(Vatican Radio) Drug addiction is a ‘new form of slavery’ and a ‘wound in our society’ which should be combatted with education and rehabilitation.
That was Pope Francis’ message to a Vatican conference called ‘Narcotics: Problems and Solutions of this Global Issue’, which was hosted by the Pontifical Academy of Sciences on 23-24 November.
Listen to Devin Watkins’ report:
Pope Francis told the two-day conference on Narcotics that those who fall into the snares of drugs are victims who have “lost their freedom” in return for “a new form of slavery”.
Reflecting on the causes of drug addiction, the Holy Father said it results from a variety of factors: “the absence of a family, social pressure, propaganda from traffickers, the desire to live new experiences”.
However, he said, “every addicted person brings with them a distinct personal history, which should be listened to, understood, loved, and, where possible, cured and purified. We cannot fall into the injustice of classifying them as if they were objects or broken junk; rather, every person should be valued and appreciated in their dignity in order to be cured. They continue to have, more than ever, dignity as persons and children of God.”
He said it is no surprise that so many people fall into drug addiction since “mundanity offers us a wide spectrum of possibilities to find a fleeting happiness”.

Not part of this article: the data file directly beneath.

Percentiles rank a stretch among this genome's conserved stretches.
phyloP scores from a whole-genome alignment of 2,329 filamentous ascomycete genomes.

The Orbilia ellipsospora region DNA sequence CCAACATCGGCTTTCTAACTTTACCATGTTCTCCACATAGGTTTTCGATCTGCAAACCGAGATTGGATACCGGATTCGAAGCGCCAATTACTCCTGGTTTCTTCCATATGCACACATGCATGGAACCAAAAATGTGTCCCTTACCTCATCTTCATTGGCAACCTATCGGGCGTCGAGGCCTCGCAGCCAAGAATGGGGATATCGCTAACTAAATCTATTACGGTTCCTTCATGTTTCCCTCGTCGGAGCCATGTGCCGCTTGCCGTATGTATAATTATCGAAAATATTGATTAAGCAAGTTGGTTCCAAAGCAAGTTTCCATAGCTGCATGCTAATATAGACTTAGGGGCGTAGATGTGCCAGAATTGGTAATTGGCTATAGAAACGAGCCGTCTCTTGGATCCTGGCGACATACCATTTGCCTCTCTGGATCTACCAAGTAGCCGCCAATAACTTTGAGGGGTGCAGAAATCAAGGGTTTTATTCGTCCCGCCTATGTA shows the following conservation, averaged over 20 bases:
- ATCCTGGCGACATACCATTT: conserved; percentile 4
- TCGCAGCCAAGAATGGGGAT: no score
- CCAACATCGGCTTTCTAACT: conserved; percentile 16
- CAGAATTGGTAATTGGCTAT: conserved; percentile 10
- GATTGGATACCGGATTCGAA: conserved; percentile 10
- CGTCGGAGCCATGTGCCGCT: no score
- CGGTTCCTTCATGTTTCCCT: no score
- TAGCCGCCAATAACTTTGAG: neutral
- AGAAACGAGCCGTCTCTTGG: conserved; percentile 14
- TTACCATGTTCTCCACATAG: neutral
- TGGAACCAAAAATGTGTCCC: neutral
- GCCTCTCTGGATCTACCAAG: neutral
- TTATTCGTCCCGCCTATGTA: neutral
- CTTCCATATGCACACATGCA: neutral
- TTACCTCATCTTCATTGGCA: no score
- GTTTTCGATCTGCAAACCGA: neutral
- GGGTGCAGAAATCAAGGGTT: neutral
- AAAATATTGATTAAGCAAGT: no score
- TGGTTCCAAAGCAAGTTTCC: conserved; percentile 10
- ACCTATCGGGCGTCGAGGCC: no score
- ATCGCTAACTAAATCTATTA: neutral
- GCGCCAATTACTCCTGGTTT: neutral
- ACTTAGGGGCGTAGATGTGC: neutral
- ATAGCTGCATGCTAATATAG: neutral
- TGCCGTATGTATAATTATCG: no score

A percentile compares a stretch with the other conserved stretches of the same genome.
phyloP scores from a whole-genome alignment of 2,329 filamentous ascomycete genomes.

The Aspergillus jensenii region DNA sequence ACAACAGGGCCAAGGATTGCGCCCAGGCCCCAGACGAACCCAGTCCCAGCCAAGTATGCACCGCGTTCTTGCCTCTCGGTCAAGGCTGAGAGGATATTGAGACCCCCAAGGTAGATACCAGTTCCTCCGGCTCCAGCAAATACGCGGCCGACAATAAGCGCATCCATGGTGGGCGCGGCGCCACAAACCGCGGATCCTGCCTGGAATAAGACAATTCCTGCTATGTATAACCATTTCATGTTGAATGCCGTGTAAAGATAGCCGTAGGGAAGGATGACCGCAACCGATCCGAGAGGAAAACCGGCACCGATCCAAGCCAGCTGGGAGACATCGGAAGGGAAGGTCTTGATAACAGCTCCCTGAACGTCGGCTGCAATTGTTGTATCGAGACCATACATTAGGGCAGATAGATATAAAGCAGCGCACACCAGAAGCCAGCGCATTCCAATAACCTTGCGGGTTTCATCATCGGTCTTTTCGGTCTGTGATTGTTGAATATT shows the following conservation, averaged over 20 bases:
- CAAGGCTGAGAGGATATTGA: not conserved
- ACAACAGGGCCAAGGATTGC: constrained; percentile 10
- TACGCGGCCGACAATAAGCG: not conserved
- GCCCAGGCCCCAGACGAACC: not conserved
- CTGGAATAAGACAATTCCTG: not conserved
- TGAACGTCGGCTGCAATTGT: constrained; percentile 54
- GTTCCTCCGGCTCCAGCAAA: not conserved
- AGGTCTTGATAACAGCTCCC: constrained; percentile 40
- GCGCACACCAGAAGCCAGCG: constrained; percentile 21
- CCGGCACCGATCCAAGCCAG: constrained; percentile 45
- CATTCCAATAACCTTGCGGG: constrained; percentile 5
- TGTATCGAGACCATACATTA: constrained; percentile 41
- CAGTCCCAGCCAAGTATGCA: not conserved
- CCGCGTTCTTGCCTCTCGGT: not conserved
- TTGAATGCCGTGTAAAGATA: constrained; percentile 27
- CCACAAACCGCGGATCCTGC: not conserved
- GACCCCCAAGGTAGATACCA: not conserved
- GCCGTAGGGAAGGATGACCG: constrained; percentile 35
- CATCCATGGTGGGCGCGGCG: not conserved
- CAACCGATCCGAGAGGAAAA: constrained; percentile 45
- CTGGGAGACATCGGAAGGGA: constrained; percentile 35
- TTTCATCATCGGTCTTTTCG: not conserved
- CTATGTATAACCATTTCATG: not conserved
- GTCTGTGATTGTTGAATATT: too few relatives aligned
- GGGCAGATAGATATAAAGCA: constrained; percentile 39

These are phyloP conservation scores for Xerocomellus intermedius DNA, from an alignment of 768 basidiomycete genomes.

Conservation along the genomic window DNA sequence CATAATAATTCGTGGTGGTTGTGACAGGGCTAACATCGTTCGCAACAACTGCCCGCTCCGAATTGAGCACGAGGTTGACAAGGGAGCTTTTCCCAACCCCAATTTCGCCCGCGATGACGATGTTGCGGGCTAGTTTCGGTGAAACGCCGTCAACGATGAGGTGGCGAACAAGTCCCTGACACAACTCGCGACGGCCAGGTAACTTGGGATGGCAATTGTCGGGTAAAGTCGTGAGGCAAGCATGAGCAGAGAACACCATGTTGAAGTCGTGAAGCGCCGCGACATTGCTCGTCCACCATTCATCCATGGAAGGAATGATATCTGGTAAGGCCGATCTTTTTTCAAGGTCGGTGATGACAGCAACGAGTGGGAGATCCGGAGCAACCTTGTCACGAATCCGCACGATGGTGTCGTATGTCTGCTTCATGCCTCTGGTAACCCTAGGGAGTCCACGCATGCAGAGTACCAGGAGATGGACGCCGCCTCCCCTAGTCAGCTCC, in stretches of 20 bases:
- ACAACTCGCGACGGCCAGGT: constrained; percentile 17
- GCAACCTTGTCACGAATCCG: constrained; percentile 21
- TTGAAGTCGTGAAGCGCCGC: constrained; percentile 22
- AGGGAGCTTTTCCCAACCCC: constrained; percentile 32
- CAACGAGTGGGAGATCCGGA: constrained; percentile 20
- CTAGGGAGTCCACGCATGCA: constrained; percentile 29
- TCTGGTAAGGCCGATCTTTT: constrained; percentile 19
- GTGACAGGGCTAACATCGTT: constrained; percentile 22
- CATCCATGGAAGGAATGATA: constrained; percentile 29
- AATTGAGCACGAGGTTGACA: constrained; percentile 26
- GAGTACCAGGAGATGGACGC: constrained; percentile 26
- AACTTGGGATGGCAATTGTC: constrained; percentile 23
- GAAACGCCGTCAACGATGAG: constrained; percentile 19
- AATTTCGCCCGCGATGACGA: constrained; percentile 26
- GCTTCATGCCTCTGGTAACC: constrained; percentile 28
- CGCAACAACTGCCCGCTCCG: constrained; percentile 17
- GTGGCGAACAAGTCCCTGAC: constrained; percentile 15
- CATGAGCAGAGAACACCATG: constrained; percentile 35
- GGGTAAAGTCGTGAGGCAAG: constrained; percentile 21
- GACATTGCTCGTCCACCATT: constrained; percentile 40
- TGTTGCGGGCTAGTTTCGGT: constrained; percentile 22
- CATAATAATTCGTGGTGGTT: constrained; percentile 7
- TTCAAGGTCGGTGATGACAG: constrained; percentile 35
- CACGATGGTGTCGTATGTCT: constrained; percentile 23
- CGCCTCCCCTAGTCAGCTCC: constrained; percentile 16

The Pope went on to approach the problem of narcotics from both the supply and demands sides of the equation.
The supply of drugs, he said, is an “important part of organized crime”, and its supply chain must be rooted out and destroyed.
Demand for narcotics, he said, needs to be halted through education, social programmes, and family support.
He said, “Integral human formation is the priority. It gives people the possibility to possess the instruments of discernment, with which they are able to discern various options and help others. This formation is principally oriented to the most vulnerable of a society, such as children and young people, but which is also usefully extended to families and those who suffer any type of marginalization.” Prevention and rehabilitation, he repeated, are both important aspects of the problem of drug addiction.
In conclusion, Pope Francis said, “The most needy of our brothers and sisters, who seemingly have nothing to give, offer us a treasure – the face of God, which speaks to us and challenges us.”
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